By that time, the station's ice-floe had traveled almost 1,000 kilometers along an intricate route. It crossed the 87th Parallel and drifted 500 kilometers due north. The station was located in a circumpolar region where ocean depths reach almost 4,000 meters.


Polar night

The camp's crew started preparing for the winter. Aerologists living near the above-mentioned crack moved further off, taking their bulky equipment with them.

We insulated our houses and built protective walls and bulkheads using snow blocks. We also finished building runways.

The sun was drifting closer and closer to the horizon. Sometime later, it touched the horizon and disappeared, although the skies remained bright during the day. The high clouds were covered with subtle pink, orange, yellow and violet hues, and a fabulously bright crimson tinge suddenly engulfed everything, including the ice, snow, water and the skies.

The sun disappeared completely on October 3, and a polar night lasting five and a half months began

We found the going hard; the camp's ice-floe was often compressed, and hummocks also formed from time to time. Our ice-floe was repeatedly jolted, and new cracks formed. On-duty personnel watched the ice-floe closely. Members of a permanent team inspected the ice-floe's perimeter twice a week and sometimes even more often.

Not a single polar bear visited us, neither in the summer nor during the polar night.

Sly ringed seal

At the end of the polar night, Blinov and Andreyev decided to catch some plankton. After entering the hydrological tent, Blinov saw a ringed seal looking at him from the ice-hole. The seal dove but resurfaced soon. This game of hide-and-seek continued for a while. The ringed seal probably felt quite comfortable inside the ice-hole, but it prevented both men from working. When they lowered instruments inside the ice-hole, the seal hit them as if protesting against the intruders. It became dangerous to conduct hydrological observations because the seal could cut the cables loose and the instruments would drop to the bottom of the ice-hole.

Korolyov soon caught the seal with a special trawl, used to study the animal world near the ocean-bed. He and Blinov removed the seal from the ice-hole, placed the animal on a sled and carried it to a patch of ice-free water 300 meters from the hydrological tent.

Blinov went back to the tent feeling happy because the seal would no longer interfere with his work. After stepping inside, he saw the animal looking at him from the water

An aircraft landed at our station two or three days later, and we decided to catch the seal and send it to a zoo on the mainland. We caught it inside the trawl, but the seal slipped away, plunged and did not resurface for a long time. So, our plan failed completely. The seal continued to visit us, although much less often.


The station’s tricky route

The sun rose over the horizon on March 9. We felt overjoyed after a six-month polar night, and the polar day began 20 days later.

We knew that the station would continue its work, and that a new crew, headed by Belov, Ph. D. (Geography), would arrive soon.

It took our station 12 months to drift 2,068 kilometers along a tricky route in a little-studied section of the Arctic Ocean and near the Pole of Inaccessibility. Therefore our research data proved highly important, especially for studying eastern Arctic nature.

The North Pole 7 station's drift confirmed a conjecture that the routes of the Central Polar Basin's ice formations are usually affected by local winds. The ice-floe's drift speeds tended to fluctuate throughout its 12-month journey. In summer, especially in August, the ice-floe attained maximum speeds, sometimes drifting at one kph daily. In winter, it drifted less than one kilometer per day

Meteorologists conducted about 4,000 observations. This data facilitated navigation along the Northern Sea Route. Observations involving about 800 radio-balloon probes helped study processes in  various atmospheric layers over the Arctic.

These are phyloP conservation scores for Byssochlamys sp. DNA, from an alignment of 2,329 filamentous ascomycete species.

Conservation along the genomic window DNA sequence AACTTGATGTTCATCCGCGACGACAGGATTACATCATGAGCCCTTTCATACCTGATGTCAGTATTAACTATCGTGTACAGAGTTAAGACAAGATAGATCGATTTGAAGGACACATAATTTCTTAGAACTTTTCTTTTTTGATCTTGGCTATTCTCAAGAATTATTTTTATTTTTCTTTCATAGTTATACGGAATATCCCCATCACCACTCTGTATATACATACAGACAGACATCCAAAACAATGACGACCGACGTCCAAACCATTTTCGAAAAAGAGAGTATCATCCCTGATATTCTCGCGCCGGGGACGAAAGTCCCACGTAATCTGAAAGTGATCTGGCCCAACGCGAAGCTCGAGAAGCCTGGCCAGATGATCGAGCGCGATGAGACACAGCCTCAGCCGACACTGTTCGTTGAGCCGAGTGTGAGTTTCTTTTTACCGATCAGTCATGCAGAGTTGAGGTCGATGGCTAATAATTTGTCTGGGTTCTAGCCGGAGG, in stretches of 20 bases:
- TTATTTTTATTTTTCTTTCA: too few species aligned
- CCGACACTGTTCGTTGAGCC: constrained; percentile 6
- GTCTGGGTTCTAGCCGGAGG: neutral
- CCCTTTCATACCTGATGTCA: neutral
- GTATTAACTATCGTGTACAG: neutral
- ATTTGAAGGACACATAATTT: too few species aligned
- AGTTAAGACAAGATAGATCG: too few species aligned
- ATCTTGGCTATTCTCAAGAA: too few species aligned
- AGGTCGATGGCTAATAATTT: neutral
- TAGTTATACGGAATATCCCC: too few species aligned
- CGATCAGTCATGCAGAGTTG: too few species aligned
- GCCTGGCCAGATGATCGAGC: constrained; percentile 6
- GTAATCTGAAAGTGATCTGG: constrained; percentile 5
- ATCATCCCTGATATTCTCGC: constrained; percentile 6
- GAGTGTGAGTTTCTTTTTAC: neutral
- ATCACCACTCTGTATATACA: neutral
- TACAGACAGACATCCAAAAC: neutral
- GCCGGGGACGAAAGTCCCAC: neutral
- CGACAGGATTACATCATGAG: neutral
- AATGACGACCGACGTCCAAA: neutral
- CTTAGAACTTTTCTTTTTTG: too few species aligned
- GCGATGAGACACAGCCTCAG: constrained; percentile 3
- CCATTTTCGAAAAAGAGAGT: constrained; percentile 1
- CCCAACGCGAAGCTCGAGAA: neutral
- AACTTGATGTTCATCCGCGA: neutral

Chernigovsky, Ph. D. (Geography), and meteorologist Rogachov conducted over 9,000 observations to monitor solar radiation levels near the surface of the ice. They also evaluated its impact on ice-and-snow layers and on the under-ice ocean waters.

Hydrologist Blinov conducted oceanological research that made it possible to specify the ocean-bed relief, the composition of soils and water masses, to study the animal world, to monitor ice-melting and ice-expansion processes and to watch an ice-floe appear on the surface. Contrary to initial estimates, the ocean-bed relief in the drift sector turned out to be more rugged and complex. The eastern slopes of an uplift, located east of Lomonosov Ridge, were steeper than western ones. On some days, ocean depths near the eastern slopes fluctuated between 1,600 and 3,000 meters, with the ice-floe drifting 10–12 kilometers per day.

Geophysicists Ignatov, Kuchuberia and Borisov often recorded geomagnetic and ionospheric aberrations caused by greater solar activity.

The North Pole 7 station closed on April 11, 1959 after its ice-floe shrank to a length of 700, with a width of 450 meters.

Reply from Canada

We left behind letters addressed to those who would discover the camp's surviving facilities, asking them to report the ice-floe's coordinates to the Arctic and Antarctic Research Institute.

In October 1961, the Arctic and Antarctic Research Institute received a letter from the National Research Council of Canada. The letter noted that the facilities of the North Pole 7 station had been discovered not far from the eastern shore of Baffin Island. On May 22, 1961, Harwood and Serson landed on the station's ice-floe. Later, they sent photo copies of letters, discovered by them on the ice-floe, and photos of the camp's surviving infrastructure

According to the Head of the National Research Council of Canada, a Royal Canadian Air Force plane first discovered the North Pole 7 station some distance from the eastern shore of Baffin Island. Its houses and tents stood on makeshift 3.5-meter tall pylons. The ice-floe was about two meters thick near the base camp, and there were also 61-centimeter snow-drifts. The camp's ice-floe was located about two kilometers from the outer edge of the fast ice, and open water loomed further off. This shore-fast ice disintegrated several weeks later, and the Labrador Current caught the ice-floe. It probably reached the warm Atlantic Ocean waters and melted away.

In all, the ice-floe carrying the North Pole 7 station drifted for over 5,000 kilometers toward the eastern shore of Baffin Island.

That was how the North Pole 7 station, which we recall so vividly and warmly, met its end.


Excerpts from the chapter Beyond the Pole from the Twelve Heroic Feats collection
Hydrometeorological Publishing House, 1964